CHINA COKE WRAP: Mill margins continue to push domestic, export prices

Strong steel markets and good margins have kept pushing up metallurgical coke prices in China, for both domestic sales and exports.

Deals were heard concluded in the past fortnight at $298-300 per tonne fob China, inclusive of a 17% VAT, for shipments with a coke strength after reaction (CSR) of 65%, but offers had already been raised to $310 per tonne fob this week.

Metal Bulletin’s price assessment for coke cargoes with 65% CSR, 12.50% ash, and in physical sizes of 30-90mm was $300-305 per tonne fob China, inclusive of VAT, on Tuesday August 8.

This was up by $10 per tonne week-on-week, and was $10-15 per tonne higher than the $285-295 per tonne fob heard two weeks earlier.

By Wednesday, China’s domestic coke market had swiftly settled a fifth round of price increases, this time of 80 yuan ($12) per tonne – only two days after suppliers proposed the rise on Monday. This has extended the price gains to 280 yuan ($42) per tonne since late June.

Major Northern China steelmaker Hesteel will raise its purchase price for the blast furnace fuel by 80 yuan ($12) per tonne from Thursday onward, while Eastern China’s Rizhao Steel implemented a rise by the same amount from Wednesday, according to sources.

Hesteel will be paying 2,040 yuan ($304) per tonne for first-tier coke with 65% CSR delivered to its facilities.

With steelmaking profits staying high – at more than 1,000 yuan ($149) per tonne – the coke price rises are easily achievable, according to a cokery source in Northern China.

Billet price in Tangshan, a weathervane for the ferrous markets, rose again by 50 yuan ($7.45) per tonne on Wednesday to a multi-year high of 3,750 yuan ($559) per tonne.

A fresh round of coke price increases may be seen soon, the source added.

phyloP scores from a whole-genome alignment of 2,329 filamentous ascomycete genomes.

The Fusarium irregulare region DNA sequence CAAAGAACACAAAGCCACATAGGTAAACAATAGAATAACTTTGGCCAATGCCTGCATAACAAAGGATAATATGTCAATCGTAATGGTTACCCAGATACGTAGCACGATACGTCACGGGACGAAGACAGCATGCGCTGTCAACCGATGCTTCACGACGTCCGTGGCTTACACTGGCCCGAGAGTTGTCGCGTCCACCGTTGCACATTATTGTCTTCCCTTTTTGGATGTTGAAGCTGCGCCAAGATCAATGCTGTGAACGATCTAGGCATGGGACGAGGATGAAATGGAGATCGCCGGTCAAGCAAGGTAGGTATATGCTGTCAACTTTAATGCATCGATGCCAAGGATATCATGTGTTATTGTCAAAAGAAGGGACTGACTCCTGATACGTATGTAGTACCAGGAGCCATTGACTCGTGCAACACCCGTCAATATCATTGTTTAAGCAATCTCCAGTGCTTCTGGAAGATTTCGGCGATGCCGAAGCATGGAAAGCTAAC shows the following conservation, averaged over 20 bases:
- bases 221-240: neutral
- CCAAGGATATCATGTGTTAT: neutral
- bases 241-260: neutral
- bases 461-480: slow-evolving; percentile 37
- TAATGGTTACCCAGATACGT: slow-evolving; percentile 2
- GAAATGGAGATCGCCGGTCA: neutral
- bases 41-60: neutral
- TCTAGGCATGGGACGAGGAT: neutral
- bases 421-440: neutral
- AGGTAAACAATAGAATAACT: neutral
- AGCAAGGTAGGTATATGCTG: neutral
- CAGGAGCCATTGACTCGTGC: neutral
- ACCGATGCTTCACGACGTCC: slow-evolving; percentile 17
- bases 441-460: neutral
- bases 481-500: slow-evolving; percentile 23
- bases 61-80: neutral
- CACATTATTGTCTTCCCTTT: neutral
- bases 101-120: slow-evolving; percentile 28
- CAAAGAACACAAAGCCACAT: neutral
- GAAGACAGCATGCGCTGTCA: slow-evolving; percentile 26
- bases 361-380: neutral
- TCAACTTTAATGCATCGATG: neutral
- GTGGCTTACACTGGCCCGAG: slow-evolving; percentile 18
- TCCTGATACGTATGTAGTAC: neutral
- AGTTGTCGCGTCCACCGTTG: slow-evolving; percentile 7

Another factor behind the momentum in the coke market is reductions in coking production.

Coke prices have advanced more frequently in Eastern China’s Shandong and Jiangsu provinces than in the Northern Shanxi and Tangshan areas, a trader in Beijing pointed out.

Another group of emission inspection teams is being sent to provinces including Shandong, as part of the preparations for the 19th National Congress of the Communist Party of China to be held in Beijing later this year, according to an analyst in Shanghai.

This has led local coke producers to reduce their production rates “in response to the state’s call”, he said.

A source at a cokery in Tangshan told Metal Bulletin that this unit is likely to trim production as well, under pressure from the inspection teams.

“A production restriction of 20-30% has always been in place this year amid ‘normalised emission-cut measures’,” a cokery source in Shanxi province said.

The potential steel production cap to be imposed from November to March will have consequences for the coming winter heating season, but the first Northern China cokery source said that “details remained unclear”.

While some worry that blast furnace idling would weigh on coke prices, the scale of coking production cuts “would not be small either”, he added.

The most-traded January coke futures contract on the Dalian Commodity Exchange closed at 2,145.50 yuan ($320) per tonne on Wednesday. This was up by 16.7% from the close of 1,838 yuan ($274) per tonne two weeks earlier, and 68.1% higher than a low of 1,276.50 yuan ($190) per tonne seen on June 6.

The price of the January contract has also exceeded that of the September contract this week, to shift from backwardation to contango, indicating a relatively optimistic outlook.

“Domestic coke prices are just too good, and sellers are less willing to do exports,” an exporter source said.

In the meantime, overseas buyers are hardly able to afford Chinese coke any more, market participants said.

“We are no longer sourcing from China, because cargoes are much cheaper in Poland and the CIS region,” a source at a Europe-based trading house told Metal Bulletin.

Those who needed cargoes had largely booked before prices went above $280 per tonne fob, and current prices above the $300-per-tonne mark are difficult to transform into trades, a trader in Shanghai pointed out.

A source at a mill in Japan said that it was not consuming any Chinese coke because of the high costs.

Indian mills were either taking Japan- or Poland-origin coke, or relying on domestic supplies, according to a local source.

There are only pockets of demand heard from Vietnam and Malaysia.

China exported 720,000 tonnes of coke in July, down by 34.6% year-on-year but up by 2.3% month on month, preliminary customs data showed. Exports in the first seven months of the year were down by 17.6% to 4.82 million tonnes.

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